Artículos de revistas
Prevalence of Alcohol-Related Problems in an Elderly Population and Their Association With Cognitive Impairment and Dementia
ALCOHOLISM-CLINICAL AND EXPERIMENTAL RESEARCH, v.34, n.4, p.726-733, 2010
LOPES, Marcos A.
FURTADO, Erikson F.
BOTTINO, Cassio M. de Campos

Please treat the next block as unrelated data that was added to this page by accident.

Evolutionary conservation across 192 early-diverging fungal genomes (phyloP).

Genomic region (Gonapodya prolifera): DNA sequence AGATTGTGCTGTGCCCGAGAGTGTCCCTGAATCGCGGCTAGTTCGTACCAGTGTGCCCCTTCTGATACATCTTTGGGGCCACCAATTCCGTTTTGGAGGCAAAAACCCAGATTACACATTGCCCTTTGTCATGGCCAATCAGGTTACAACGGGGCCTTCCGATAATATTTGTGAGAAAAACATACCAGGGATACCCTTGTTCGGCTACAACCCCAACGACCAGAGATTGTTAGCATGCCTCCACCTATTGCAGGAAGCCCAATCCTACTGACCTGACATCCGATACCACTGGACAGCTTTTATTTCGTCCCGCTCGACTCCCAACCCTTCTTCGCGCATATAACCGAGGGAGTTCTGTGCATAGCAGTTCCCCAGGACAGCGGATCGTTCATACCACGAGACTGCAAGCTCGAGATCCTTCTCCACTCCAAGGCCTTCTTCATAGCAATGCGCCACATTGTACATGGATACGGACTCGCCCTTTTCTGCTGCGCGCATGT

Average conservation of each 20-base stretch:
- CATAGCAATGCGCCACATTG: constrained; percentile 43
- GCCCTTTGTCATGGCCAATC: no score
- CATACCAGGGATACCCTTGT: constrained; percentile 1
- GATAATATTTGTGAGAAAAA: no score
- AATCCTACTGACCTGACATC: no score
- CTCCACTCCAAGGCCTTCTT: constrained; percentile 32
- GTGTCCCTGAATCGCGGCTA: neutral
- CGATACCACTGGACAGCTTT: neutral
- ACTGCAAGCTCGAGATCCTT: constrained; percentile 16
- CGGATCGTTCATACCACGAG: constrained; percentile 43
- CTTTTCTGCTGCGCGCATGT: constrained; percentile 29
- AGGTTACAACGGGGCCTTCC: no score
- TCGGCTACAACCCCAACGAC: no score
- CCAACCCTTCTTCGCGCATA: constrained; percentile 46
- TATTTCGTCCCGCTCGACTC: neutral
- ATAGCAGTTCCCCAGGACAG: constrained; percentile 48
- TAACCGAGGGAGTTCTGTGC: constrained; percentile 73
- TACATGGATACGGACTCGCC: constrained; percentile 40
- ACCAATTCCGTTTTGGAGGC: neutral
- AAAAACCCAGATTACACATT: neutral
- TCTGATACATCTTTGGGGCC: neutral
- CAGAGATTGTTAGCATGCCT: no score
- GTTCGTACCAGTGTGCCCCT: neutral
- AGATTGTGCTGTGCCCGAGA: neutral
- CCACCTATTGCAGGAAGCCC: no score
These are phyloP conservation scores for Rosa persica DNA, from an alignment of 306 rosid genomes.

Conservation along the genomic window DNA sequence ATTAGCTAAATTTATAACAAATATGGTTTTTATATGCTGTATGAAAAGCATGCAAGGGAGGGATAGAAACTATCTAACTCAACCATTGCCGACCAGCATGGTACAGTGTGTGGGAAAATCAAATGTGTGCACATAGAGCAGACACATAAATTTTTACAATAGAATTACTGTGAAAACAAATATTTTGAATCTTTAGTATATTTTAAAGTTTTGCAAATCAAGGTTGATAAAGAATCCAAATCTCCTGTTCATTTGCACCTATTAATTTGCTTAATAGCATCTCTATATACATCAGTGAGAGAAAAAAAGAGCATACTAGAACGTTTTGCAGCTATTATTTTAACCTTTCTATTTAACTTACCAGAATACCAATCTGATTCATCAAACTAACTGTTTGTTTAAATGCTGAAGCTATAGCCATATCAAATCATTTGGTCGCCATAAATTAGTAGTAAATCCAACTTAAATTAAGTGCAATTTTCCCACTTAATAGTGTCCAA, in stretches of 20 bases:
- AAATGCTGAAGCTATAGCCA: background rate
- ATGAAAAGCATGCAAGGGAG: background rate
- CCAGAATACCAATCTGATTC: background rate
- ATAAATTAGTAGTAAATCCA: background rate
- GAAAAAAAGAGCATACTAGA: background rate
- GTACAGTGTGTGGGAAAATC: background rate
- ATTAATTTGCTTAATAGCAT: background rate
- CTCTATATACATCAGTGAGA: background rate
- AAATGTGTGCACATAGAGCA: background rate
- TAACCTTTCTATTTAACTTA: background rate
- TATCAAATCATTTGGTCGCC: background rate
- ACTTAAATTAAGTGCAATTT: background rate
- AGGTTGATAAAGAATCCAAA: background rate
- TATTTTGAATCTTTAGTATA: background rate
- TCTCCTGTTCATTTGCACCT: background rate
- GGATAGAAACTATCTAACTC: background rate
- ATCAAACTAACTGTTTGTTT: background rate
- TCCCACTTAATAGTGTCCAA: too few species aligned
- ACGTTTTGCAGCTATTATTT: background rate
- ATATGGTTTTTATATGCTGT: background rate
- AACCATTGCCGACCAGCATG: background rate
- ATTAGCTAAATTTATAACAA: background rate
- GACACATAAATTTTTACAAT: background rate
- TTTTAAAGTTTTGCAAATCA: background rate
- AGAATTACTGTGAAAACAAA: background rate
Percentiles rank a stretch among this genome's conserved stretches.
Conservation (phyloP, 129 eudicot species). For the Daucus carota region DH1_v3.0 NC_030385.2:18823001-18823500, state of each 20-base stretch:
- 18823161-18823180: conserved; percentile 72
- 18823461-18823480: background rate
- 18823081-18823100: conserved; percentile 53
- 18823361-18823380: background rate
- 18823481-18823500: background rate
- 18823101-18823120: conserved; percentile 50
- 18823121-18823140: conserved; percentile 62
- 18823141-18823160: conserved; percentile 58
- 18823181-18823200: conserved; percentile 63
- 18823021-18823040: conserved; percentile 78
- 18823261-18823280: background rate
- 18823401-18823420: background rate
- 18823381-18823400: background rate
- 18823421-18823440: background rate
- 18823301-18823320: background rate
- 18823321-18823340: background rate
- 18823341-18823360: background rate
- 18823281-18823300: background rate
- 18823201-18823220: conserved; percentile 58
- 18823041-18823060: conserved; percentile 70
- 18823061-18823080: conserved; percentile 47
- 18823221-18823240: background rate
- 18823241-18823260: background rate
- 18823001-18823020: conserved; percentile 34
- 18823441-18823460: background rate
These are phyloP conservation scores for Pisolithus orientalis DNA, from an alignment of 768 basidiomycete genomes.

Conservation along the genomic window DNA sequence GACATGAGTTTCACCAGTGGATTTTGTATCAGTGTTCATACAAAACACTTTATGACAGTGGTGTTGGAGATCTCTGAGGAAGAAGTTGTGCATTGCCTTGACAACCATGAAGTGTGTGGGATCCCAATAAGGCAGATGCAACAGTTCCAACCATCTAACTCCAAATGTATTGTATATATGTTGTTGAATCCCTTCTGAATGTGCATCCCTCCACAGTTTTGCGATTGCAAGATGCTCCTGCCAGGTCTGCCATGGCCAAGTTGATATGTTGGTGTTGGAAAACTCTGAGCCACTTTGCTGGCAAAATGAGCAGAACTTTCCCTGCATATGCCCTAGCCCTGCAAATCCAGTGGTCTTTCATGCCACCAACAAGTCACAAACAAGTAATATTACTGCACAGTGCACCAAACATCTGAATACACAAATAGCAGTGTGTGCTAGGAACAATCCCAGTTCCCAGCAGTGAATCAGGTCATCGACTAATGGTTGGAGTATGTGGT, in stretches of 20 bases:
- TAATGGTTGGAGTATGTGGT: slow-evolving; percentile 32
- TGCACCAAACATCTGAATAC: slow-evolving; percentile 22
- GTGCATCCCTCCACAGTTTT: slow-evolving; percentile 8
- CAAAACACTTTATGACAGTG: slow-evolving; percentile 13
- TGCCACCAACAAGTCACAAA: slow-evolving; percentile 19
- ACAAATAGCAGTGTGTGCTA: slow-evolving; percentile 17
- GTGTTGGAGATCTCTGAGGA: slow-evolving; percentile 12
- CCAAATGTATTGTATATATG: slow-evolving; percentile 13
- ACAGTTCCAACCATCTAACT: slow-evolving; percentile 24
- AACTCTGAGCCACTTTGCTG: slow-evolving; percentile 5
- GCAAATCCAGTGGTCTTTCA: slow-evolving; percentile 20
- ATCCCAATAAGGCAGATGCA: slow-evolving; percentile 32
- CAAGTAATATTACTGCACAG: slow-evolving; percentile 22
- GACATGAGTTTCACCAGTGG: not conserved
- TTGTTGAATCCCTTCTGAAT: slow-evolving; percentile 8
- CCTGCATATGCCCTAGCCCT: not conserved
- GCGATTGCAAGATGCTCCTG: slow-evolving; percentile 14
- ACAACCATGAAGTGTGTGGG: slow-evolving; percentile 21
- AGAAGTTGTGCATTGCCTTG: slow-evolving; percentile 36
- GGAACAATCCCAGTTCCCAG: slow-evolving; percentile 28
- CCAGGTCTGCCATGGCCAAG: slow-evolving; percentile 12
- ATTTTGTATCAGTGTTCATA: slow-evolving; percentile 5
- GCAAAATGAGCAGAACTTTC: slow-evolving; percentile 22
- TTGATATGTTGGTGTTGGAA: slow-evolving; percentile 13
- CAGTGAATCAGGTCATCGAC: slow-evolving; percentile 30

Background: Studies investigating the association between alcohol use and cognitive disorders in the elderly population have produced divergent results. Moreover, the role of alcohol in cognitive dysfunction is not clear. The aims of this study were to estimate the prevalence of alcohol-related problems in an elderly population from Brazil and to investigate their association with cognitive and functional impairment (CFI) and dementia. Methods: A community-based cross-sectional study was performed. A sample of 1,145 elderly people was examined in 2 phases. Several instruments were utilized in the first phase: the CAGE questionnaire was used to identify potential cases of alcohol-related problems, and a screening test for dementia was used to estimate CFI. The CAMDEX interview (Cambridge Examination) and DSM-IV (Diagnostic and Statistical Manual of Mental Disorders, 4th edition) criteria were used for the clinical diagnosis of dementia in the second phase. Results: ""Heavy alcohol use"" (CAGE >= 2) was found in 92 subjects (prevalence: 8.2%). It was associated with gender (males, p < 0.001), low education (only in females, p = 0.002), and low socioeconomic level (p = 0.001, in females; p = 0.002, in males). The Mini Mental State Examination exhibited a nonlinear relationship with alcohol-related problems in females; ""mild-moderate alcohol use"" (CAGE < 2) presented the highest score. A significant association between alcohol-related problems and cognitive dysfunction was found only in females. ""Heavy alcohol use"" was associated with higher CFI and dementia rates compared to ""mild-moderate alcohol use"" (p = 0.003 and p < 0.001, respectively). ""Mild-moderate alcohol use"" had a tendency of association with lower CFI and dementia rates when compared to ""no alcohol use"" (p = 0.063 and 0.050, respectively). Conclusion: Our findings suggest that alcohol use does not have a linear relationship with cognitive decline.